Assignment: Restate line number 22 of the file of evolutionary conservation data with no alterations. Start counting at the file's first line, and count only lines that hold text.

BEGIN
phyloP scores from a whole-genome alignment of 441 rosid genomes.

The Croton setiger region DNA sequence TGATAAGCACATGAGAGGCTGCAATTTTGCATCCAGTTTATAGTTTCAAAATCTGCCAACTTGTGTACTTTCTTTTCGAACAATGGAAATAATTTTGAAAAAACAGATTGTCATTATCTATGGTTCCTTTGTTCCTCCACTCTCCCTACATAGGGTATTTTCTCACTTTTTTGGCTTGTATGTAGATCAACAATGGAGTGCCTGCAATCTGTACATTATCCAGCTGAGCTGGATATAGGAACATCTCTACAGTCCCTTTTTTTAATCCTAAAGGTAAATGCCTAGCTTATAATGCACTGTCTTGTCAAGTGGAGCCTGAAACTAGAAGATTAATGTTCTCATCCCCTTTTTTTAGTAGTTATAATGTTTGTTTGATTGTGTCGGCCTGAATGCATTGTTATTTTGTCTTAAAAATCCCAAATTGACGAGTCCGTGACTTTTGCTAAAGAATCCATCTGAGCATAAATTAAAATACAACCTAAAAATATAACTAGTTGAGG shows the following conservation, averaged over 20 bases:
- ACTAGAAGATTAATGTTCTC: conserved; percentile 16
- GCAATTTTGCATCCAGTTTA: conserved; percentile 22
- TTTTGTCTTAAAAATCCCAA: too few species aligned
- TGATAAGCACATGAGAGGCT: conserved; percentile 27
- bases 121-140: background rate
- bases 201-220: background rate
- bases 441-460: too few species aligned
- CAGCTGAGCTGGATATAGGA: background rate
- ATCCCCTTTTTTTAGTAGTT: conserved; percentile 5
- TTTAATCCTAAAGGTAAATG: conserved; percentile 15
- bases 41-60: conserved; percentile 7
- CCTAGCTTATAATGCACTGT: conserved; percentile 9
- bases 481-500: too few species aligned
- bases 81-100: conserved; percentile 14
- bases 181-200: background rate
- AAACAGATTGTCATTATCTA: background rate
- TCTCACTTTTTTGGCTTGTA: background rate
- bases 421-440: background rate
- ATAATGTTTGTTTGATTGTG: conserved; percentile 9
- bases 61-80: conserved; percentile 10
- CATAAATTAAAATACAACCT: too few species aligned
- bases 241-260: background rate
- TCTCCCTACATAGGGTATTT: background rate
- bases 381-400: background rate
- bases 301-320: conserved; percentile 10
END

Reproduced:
- bases 61-80: conserved; percentile 10